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Scales and the benefit of groaning your way through them. #2993818 06/11/19 03:33 PM
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desertbluesman Offline OP
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When I was in my prime. I practiced scales 3 or so hours every day that I could. It was as you can imagine, a boring and tedious set of repetitious exercises that I never enjoyed. I do still play scales every practice day and I am bringing my accuracy back into play, but I am more focused on pauses and longer sustained & singing vocal like notes, than I am on speed. I still have to slow myself down consciously whenever I practice, because I am habituated from years of wanking on filling in every singe measure with notes. Still, scales make for a more accurate bit of playing because it loosens up my fingers and brings back the touch sensitivity to a point that I am comfortable playing.


dbm
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Re: Scales and the benefit of groaning your way through them. [Re: desertbluesman] #2993847 06/11/19 08:32 PM
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GregC Offline
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scales/arps 20-30 mins per day.

Mostly maintaining what I have. At my age, 66, I am not sure 2-3 hrs of drills will provide a tangible difference to song writing/recording. Being creative and recording/mixing is the priority.

Re: Scales and the benefit of groaning your way through them. [Re: GregC] #2993888 06/12/19 08:11 AM
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Eric Iverson Offline
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Well, scale and arpeggio practice doesn't HAVE to be boring. You can try DIFFERENT scales and arpeggios over backing tracks, to see how they sound, and experiment with different rhythmic ideas - not just eighth notes, in other words.

Re: Scales and the benefit of groaning your way through them. [Re: Eric Iverson] #2993964 06/12/19 04:38 PM
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Larryz Offline
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I should set aside practice time dedicated to scales and every once in a blue moon I do. For the most part I spend about 5 minutes each time I pickup the guitar on scales. I only need to refresh my memory so I don't forget the 4 major/minor pentatonic and diatonic scales. Sometimes the 5 minutes turns into an hour or two LOL! I enjoy playing my scales and coming up with little original lead lines from playing around with them.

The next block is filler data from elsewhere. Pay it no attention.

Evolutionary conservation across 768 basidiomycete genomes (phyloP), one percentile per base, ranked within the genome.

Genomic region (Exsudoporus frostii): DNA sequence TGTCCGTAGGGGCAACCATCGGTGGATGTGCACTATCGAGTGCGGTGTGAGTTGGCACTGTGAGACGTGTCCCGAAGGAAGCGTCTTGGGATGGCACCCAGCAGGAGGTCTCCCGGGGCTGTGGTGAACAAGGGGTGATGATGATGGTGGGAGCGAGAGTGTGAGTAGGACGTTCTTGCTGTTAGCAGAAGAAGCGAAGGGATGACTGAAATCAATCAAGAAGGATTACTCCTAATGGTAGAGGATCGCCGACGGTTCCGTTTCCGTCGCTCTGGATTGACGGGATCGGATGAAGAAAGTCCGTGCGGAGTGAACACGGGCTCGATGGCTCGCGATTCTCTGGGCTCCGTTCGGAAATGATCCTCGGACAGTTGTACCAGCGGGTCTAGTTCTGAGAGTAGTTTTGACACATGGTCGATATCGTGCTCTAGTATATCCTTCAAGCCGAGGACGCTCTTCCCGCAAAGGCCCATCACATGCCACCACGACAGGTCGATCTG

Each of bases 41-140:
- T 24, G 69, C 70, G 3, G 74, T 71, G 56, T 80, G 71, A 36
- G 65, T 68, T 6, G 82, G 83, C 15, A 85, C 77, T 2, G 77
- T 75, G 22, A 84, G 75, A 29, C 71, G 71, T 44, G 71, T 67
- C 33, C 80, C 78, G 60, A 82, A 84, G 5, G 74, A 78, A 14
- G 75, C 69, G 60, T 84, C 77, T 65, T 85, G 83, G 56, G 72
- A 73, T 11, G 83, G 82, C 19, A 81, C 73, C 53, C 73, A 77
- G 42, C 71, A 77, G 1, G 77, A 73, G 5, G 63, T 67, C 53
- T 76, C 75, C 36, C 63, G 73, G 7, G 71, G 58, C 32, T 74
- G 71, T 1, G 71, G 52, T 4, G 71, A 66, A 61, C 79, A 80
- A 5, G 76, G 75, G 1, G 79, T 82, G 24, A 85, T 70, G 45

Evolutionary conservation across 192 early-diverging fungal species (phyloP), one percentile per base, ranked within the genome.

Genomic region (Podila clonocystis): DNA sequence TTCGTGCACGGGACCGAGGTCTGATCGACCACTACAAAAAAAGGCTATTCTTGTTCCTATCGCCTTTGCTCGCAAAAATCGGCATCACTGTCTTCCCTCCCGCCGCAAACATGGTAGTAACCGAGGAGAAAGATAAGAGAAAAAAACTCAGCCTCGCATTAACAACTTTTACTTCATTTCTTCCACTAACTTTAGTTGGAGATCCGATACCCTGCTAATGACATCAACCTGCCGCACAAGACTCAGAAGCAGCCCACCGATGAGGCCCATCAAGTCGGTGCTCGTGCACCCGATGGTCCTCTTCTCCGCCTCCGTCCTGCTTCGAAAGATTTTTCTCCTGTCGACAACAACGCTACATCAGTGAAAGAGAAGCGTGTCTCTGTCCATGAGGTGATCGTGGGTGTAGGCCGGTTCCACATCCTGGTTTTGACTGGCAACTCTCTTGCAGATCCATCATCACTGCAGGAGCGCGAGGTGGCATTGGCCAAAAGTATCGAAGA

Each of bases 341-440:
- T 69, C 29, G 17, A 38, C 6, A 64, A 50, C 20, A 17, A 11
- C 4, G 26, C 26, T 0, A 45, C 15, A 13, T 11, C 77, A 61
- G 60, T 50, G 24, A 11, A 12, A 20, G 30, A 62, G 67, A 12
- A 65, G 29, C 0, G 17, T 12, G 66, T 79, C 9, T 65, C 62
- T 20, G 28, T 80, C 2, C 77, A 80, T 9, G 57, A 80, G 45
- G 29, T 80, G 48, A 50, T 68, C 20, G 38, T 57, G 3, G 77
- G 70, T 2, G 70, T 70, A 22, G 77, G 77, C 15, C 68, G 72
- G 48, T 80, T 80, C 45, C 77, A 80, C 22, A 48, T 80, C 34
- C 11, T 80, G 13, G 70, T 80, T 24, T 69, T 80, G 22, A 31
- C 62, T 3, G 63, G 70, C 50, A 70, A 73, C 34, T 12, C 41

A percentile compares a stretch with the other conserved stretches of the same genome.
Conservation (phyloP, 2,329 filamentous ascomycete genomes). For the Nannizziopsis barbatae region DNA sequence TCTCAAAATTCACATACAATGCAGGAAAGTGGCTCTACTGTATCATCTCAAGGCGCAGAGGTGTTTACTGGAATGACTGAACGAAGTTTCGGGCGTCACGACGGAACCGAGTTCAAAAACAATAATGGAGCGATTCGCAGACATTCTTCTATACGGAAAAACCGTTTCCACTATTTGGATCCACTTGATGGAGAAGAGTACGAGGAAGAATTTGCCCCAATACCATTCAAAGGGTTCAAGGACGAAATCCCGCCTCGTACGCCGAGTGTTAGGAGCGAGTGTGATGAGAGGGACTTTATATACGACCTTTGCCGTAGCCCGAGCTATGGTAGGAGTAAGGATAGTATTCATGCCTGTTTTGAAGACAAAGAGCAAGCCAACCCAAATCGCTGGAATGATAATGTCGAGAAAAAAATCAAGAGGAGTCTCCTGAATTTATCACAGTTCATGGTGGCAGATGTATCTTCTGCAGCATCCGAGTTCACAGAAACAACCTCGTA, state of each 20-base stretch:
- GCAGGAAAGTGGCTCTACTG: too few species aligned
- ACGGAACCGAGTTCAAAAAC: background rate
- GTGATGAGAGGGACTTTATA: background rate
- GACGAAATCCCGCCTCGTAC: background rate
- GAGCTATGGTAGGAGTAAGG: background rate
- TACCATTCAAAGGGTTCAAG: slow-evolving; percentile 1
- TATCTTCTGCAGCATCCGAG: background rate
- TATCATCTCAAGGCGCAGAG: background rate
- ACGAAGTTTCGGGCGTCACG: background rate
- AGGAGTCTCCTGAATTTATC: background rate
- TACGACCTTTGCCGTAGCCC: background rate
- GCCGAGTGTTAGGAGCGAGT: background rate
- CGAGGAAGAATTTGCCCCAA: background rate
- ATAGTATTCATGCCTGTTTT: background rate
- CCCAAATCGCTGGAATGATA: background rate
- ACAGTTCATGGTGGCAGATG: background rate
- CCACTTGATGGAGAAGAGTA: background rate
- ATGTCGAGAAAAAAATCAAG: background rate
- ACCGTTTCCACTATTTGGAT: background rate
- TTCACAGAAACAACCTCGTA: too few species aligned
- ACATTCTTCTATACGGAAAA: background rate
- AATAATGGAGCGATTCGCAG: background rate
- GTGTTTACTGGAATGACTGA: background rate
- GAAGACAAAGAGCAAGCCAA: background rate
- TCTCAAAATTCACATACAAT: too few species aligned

Most of my practice time is spent on arranging and developing new tunes and memorizing chords and lyrics. The scales come in very handy when trying to come up with some original leads for my tunes. Each of us must decide how we want to spend our practice time. For me, I just have fun with it. Scales play a very integral part, as do chords, in my guitar theory and history. cool


Take care, Larryz
Re: Scales and the benefit of groaning your way through them. [Re: Larryz] #2994018 06/12/19 10:01 PM
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desertbluesman Offline OP
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I do scales just to loosen up my fingers, and re connect my fingers with the guitar feel. At 76 years old, my hands are sure not what they used to be. But I only do about 15 minutes of scale work in a practice session. Back in the day however, I did a lot more scale work than I do these days. No matter how much I do, it is always a great way to reacquaint my fingers/hands to the neck feel. Once I am done with that scale work and some chord practice, I can play much cleaner than if I started out playing against my backing tracks straightaway.


dbm
If it sounds good, it is good !!
http://www.soundclick.com/bands/default.cfm?bandID=143231&content=music
Harvey Cedars is my stage name on Soundclick
Re: Scales and the benefit of groaning your way through them. [Re: desertbluesman] #2994031 06/12/19 11:50 PM
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Larryz Offline
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+1 DBM, Scales are a great way to warm up and get the fingers moving. they also get me in the right frame of mind to start thinking about the guitar and tune out the rest of the world... cool


Take care, Larryz

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